||[Apr. 13th, 2015|07:32 pm]
Some people have commented on the beauty of the previous post's snake. Personally, I think that snake is not beautiful (beauty is in the eye of the beholder, remember?) But to satisfy those who might think I consider snakes ugly in general (I don't) or all venomous snakes ugly (I don't) here are some pictures of snakes--or links to those pictures, where I have not photographed the snake myself--that I think are beautiful. Behind the cut, so those who are seriously snake-averse can avoid them.
One of my personal favorites is the red-lined ribbon snake, Thamnopsis proximus rubrilineatus. It's a small snake that likes to be near water--creeks, ponds, etc. This picture is from our lily pond:
Another Texas beauty is the speckled racer (doesn't live near me now--saw it as a kid once); it's a bigger snake with dark scales that have a golden center to each one. Sometimes they look bluish or greenish because of a blue base under the black. This link is to a "field herp" site with several pictures: http://tinyurl.com/ps5y7by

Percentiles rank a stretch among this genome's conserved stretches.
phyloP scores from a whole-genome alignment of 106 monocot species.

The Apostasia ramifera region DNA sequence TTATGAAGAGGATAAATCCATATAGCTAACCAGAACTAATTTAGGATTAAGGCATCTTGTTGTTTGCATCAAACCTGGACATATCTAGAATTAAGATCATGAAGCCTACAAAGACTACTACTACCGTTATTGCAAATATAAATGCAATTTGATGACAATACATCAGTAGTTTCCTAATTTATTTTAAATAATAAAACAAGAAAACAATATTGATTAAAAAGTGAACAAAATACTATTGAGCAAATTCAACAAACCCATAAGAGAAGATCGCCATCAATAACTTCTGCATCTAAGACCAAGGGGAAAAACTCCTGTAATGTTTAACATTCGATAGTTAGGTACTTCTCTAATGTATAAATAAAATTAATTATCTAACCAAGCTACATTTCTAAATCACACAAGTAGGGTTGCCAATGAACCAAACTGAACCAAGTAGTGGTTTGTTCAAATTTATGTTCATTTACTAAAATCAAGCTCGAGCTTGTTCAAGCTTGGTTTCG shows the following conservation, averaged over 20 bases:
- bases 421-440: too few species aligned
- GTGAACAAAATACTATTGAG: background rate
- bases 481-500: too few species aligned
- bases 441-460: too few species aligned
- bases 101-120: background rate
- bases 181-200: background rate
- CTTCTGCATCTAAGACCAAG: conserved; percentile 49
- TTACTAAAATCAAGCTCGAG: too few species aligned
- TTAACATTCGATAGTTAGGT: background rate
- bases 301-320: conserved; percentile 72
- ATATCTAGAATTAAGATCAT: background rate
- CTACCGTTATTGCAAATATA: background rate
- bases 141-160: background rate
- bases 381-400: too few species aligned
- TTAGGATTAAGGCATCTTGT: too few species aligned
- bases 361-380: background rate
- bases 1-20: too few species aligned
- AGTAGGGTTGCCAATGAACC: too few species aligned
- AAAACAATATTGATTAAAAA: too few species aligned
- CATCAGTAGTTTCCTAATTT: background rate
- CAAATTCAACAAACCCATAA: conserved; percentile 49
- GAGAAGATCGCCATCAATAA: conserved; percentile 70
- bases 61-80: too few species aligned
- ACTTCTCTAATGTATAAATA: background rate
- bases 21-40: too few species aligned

The western coachwhip (which we do have on the place) is even longer, but hard to photograph because it's so long and so very fast. Here's a picture of the head of one. Here the scales look whitish on the edges, but in many lights they seem to be lit from within--they're the same taupe as on top of hte heat, but the edges "glos (look at the scales of the snout--that little "glow" is what you see on all the scales of the snake in good light. Also note the round iris in both the red-lined ribbon snake and the coachwhip--they're non-venomous snakes and in the US, that's a reliable sign you don't have a pit viper. The coachwhips are elegant and very fast, including climbing in brush.
Another beautiful local snake is the rough green snake: small, arboreal, usually spotted up in a bush or tree, though because of its color it's often called a "grass snake." This picture is taken of an "eye level" snake up a vine (green briar) in the woods.
I really don't think the western diamondback qualifies in the "beautiful snake" contest. But again: "eye of the beholder."